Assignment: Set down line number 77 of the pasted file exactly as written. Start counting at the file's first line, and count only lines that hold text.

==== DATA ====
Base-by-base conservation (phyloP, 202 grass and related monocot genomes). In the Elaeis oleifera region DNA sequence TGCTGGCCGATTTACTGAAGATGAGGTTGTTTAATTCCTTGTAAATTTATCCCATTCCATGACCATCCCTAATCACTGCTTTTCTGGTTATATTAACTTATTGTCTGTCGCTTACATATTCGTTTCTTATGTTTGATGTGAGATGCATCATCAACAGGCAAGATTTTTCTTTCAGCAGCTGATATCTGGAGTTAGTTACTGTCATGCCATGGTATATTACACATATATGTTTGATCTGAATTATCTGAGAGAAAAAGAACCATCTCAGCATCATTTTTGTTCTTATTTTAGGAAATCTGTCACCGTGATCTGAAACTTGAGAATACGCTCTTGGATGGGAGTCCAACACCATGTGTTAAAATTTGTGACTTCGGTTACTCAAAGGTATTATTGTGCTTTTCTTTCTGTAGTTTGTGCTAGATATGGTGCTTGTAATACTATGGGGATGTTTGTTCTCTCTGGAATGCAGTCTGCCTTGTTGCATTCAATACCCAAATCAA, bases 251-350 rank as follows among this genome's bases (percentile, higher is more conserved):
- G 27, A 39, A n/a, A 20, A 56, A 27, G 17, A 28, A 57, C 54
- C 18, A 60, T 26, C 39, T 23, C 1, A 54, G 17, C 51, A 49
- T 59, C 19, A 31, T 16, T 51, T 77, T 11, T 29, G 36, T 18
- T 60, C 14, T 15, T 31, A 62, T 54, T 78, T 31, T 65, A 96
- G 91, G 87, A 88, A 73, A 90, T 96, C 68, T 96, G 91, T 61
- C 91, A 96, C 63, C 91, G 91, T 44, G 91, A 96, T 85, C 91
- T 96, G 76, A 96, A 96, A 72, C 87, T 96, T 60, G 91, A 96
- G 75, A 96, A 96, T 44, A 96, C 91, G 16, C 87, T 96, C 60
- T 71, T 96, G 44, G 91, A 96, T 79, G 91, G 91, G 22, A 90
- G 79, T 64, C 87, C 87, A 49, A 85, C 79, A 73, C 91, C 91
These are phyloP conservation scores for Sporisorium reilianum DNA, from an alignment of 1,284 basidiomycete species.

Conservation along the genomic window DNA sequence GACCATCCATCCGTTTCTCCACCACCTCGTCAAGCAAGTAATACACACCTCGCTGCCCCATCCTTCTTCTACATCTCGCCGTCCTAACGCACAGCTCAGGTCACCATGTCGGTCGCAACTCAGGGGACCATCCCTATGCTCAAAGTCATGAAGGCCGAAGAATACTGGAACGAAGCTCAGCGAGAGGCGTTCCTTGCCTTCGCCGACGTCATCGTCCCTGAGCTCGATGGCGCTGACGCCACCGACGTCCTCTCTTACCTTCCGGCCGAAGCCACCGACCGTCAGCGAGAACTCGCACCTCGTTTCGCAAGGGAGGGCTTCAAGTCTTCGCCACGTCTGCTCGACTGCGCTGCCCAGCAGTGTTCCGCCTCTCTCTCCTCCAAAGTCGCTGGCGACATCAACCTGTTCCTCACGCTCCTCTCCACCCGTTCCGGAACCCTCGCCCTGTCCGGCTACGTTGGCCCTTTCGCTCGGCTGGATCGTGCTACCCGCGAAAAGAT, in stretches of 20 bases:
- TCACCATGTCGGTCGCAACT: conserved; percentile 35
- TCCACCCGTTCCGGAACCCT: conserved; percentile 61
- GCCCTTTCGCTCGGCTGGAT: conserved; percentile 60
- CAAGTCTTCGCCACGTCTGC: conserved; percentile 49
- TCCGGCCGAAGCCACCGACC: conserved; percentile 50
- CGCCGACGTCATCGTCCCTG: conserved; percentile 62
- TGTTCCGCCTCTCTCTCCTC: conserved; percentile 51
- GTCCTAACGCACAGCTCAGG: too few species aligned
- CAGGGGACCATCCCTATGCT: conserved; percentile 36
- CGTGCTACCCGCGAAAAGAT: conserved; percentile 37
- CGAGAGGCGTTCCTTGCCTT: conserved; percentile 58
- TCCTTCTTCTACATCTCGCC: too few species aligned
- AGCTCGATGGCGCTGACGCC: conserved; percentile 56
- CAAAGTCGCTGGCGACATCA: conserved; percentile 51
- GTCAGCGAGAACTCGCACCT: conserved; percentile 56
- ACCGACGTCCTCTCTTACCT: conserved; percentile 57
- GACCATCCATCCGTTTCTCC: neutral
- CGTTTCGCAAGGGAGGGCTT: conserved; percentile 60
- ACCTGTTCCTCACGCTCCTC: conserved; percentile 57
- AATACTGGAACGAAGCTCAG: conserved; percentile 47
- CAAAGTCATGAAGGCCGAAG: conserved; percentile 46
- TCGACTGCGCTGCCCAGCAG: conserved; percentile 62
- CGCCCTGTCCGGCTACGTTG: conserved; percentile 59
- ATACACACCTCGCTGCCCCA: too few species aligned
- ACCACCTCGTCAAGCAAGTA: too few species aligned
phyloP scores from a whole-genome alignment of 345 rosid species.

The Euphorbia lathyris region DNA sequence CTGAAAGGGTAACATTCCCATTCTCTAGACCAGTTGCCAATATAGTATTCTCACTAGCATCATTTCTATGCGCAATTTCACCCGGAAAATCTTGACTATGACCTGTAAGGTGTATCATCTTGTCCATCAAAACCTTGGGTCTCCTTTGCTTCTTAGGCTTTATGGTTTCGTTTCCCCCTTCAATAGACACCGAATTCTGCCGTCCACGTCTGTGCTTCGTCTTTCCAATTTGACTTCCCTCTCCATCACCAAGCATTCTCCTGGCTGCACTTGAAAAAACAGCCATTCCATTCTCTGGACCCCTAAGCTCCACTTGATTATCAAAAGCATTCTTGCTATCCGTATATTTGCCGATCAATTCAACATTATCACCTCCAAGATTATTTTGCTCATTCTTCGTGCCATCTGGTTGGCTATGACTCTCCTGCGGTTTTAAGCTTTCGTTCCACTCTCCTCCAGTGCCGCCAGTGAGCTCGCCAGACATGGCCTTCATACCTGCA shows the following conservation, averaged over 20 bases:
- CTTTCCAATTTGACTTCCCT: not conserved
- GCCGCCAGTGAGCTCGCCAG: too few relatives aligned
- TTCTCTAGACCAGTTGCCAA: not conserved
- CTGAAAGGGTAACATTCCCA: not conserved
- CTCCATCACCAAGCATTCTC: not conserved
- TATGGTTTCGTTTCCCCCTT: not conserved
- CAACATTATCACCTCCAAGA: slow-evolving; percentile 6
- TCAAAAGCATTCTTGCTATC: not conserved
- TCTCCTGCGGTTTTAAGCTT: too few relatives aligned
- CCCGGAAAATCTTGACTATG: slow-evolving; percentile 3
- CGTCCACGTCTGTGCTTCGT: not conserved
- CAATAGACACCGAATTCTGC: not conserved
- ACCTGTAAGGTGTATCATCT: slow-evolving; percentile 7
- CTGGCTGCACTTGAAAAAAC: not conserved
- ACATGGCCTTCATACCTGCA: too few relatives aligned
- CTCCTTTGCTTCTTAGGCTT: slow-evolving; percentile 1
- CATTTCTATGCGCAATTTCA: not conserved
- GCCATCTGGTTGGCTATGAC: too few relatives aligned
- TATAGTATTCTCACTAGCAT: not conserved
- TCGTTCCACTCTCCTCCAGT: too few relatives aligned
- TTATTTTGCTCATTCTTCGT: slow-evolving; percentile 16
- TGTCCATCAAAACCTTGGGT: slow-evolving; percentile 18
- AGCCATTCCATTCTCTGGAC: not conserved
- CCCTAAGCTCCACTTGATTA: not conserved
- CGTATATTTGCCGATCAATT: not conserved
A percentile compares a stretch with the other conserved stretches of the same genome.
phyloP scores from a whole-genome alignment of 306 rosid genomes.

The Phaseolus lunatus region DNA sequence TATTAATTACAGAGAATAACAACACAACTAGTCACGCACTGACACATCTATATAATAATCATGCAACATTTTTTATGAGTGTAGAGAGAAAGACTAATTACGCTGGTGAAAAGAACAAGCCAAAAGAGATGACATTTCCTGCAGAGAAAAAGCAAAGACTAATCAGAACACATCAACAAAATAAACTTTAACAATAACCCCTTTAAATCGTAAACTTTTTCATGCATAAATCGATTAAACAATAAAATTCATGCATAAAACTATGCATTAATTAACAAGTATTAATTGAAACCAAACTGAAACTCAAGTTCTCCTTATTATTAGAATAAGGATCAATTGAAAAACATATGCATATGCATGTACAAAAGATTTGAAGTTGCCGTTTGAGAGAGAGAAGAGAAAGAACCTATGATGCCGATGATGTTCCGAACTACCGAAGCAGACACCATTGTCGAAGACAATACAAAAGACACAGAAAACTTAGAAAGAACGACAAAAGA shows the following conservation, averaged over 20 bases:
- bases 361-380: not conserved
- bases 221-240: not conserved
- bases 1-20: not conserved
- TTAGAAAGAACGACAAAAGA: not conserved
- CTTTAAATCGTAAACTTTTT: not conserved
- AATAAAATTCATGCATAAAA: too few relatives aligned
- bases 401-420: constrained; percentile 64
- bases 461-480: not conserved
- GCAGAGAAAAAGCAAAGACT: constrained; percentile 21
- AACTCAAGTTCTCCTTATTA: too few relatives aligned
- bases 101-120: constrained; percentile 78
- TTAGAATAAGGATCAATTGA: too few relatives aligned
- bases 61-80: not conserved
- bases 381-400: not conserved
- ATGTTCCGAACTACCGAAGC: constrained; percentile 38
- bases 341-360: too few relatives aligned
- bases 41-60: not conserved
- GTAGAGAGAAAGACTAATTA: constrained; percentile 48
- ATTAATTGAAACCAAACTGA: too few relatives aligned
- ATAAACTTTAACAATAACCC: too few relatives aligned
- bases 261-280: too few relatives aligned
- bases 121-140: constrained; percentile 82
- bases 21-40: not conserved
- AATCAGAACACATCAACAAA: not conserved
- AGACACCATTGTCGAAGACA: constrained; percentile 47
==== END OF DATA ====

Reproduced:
- GCAGAGAAAAAGCAAAGACT: constrained; percentile 21